The global financial crisis will dent Thailand's export economy in both traditional key markets and new destinations such as the Middle East, warns the Thai Chamber of Commerce.
"The coming crisis is really the big problem (for the Thai economy)," said Dusit Nontanakorn, the chamber's vice-chairman. "The government's current economic stimulus measures are not potent enough to address and curb the possible impact. They sound like using aspirin to treat cancer.
"The impact on the country's tourism has already been felt. We expect exports will start falling from next month onward for the United States, Europe and Japan. New markets will follow course, especially the Middle East as the oil price falls. The real impact on the Thai economy will become visible after November."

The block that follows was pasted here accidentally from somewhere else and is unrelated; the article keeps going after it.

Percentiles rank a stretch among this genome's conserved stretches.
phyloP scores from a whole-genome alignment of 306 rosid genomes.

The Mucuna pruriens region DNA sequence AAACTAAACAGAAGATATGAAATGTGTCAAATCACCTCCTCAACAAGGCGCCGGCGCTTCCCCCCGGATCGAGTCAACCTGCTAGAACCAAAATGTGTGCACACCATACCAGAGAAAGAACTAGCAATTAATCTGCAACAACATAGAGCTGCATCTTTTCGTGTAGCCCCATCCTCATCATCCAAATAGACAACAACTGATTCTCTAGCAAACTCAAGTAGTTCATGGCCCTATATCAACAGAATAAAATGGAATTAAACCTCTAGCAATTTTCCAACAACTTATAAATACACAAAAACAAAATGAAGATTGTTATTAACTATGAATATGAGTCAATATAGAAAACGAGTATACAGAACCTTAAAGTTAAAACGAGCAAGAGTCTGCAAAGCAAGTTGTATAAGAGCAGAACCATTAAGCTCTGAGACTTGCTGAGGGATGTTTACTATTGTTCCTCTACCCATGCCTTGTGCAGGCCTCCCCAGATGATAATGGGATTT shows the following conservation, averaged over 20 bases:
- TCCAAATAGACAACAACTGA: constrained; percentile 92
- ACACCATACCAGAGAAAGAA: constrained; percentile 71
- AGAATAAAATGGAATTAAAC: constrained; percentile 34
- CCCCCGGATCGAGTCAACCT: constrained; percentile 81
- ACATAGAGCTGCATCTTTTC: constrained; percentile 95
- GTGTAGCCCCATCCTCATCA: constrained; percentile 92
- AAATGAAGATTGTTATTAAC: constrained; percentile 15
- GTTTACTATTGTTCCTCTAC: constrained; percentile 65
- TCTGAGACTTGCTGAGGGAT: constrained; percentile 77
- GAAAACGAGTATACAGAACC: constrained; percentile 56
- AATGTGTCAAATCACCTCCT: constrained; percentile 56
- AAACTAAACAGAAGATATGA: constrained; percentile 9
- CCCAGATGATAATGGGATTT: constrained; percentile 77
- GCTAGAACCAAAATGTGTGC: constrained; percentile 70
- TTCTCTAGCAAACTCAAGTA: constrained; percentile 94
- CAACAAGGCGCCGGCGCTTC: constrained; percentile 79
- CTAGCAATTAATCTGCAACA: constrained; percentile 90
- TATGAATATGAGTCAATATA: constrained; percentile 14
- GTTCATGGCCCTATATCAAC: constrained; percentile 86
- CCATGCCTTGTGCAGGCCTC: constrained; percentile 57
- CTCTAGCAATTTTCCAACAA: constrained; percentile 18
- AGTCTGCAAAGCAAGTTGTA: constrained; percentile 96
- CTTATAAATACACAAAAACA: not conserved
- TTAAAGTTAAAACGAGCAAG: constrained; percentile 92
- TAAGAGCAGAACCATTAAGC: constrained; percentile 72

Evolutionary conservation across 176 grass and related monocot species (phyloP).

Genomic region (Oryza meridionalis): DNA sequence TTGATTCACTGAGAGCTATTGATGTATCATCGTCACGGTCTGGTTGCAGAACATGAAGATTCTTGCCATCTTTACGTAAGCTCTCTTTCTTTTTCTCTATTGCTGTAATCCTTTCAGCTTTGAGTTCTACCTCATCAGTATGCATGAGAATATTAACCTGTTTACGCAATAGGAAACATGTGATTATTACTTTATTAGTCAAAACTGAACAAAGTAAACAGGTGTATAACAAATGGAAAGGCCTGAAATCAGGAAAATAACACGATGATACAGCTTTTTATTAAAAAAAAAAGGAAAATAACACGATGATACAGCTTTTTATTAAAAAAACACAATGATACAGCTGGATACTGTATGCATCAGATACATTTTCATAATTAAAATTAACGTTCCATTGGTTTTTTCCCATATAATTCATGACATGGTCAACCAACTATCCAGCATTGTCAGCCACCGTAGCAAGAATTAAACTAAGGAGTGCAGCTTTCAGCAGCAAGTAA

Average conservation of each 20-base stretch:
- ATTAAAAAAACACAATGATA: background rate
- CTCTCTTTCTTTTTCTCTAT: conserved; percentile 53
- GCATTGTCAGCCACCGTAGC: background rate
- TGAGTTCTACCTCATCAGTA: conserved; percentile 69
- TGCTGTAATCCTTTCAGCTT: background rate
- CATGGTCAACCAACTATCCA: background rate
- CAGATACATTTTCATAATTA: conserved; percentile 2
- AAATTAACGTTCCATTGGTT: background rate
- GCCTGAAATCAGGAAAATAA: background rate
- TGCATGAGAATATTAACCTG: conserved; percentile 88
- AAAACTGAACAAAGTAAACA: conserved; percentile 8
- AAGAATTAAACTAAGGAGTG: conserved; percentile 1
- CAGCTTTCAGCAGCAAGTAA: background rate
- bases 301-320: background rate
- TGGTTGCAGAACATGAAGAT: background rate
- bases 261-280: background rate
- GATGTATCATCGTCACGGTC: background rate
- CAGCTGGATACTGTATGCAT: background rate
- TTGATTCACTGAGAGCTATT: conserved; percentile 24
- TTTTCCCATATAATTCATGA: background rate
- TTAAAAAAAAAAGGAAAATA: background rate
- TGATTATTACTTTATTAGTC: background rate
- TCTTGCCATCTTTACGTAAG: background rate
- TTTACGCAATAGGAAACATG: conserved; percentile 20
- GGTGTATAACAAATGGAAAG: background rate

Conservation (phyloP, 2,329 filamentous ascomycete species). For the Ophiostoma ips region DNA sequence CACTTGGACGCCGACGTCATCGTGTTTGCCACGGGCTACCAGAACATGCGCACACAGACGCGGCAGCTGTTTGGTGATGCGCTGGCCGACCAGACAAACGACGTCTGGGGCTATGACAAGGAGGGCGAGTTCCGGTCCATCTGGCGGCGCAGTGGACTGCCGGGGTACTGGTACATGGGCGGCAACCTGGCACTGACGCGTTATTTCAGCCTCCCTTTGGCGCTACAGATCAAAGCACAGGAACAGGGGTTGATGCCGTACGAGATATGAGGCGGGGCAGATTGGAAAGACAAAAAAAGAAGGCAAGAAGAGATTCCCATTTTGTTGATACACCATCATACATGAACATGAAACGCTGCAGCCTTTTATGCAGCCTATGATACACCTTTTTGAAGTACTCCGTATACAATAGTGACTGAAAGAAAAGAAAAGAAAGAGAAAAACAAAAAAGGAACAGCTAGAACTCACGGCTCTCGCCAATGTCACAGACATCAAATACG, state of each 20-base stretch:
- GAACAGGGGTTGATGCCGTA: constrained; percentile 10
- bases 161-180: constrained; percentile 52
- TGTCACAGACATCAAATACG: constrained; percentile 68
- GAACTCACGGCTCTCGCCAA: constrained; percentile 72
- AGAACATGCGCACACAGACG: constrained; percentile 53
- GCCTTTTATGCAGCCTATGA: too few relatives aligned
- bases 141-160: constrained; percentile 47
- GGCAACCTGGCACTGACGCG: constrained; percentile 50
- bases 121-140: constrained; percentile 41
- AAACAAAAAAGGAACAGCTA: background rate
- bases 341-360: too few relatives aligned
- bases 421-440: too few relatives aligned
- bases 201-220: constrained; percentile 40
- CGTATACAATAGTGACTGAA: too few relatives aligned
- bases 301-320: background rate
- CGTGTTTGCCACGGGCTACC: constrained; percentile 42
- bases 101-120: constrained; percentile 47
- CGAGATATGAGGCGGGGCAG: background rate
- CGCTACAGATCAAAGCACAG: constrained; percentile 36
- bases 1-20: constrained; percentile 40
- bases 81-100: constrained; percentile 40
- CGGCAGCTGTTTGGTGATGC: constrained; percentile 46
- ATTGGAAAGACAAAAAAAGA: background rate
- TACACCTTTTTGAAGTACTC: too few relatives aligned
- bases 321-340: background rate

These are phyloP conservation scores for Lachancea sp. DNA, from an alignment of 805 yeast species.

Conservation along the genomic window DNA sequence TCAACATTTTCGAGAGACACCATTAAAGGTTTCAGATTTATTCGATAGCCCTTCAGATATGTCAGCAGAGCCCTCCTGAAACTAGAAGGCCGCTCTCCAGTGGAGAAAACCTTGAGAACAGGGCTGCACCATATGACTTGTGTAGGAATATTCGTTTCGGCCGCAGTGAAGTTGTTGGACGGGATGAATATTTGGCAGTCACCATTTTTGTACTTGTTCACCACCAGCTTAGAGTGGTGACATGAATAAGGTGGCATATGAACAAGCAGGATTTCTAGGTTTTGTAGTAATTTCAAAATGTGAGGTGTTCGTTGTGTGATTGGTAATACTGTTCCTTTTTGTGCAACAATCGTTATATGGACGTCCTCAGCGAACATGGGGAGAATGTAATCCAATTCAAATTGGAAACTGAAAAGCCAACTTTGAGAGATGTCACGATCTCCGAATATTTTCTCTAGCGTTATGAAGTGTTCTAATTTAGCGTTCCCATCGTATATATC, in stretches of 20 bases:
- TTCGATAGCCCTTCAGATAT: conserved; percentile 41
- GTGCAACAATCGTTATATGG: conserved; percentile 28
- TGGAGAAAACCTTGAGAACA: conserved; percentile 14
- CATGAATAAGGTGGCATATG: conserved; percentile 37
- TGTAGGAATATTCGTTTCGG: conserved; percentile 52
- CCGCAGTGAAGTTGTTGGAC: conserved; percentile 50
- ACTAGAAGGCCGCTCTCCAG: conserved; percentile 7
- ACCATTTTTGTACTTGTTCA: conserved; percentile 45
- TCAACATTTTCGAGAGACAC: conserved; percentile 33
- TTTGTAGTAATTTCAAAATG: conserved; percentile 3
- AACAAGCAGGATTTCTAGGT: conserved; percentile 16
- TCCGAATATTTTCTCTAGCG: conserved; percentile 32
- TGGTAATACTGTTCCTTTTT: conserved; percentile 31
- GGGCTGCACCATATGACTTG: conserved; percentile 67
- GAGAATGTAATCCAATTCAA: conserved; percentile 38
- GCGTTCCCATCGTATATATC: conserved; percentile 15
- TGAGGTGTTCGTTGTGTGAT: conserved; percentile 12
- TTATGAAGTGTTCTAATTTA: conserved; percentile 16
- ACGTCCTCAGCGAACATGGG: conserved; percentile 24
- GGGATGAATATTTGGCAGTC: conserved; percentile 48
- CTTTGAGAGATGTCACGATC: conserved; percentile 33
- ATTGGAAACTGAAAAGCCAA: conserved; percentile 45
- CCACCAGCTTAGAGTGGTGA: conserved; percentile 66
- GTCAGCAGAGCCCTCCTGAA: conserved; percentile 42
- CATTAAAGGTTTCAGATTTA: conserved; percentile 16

Businesses are urged to prepare for the coming crisis by shifting their production strategy, he said.
"As consumption freezes, those engaged in producing high-end products need to shift to medium-end to stay afloat," said Mr Dusit. "Those producing low-end products could get into big trouble, as they will directly compete with low-cost products from China."
Pramon Sutivong, the chamber's chairman, said the impact would likely be more severe than expected, but the effect on industries would vary by sector.
"Unlike Thailand's financial crisis in 1997, this new crisis will affect all the real sectors," he said.
To help industries through the crisis, the chamber is preparing to appraise the impact on all business sectors, both in the short term of three to six months and the long term of up to two years.
The results will be released Nov 13.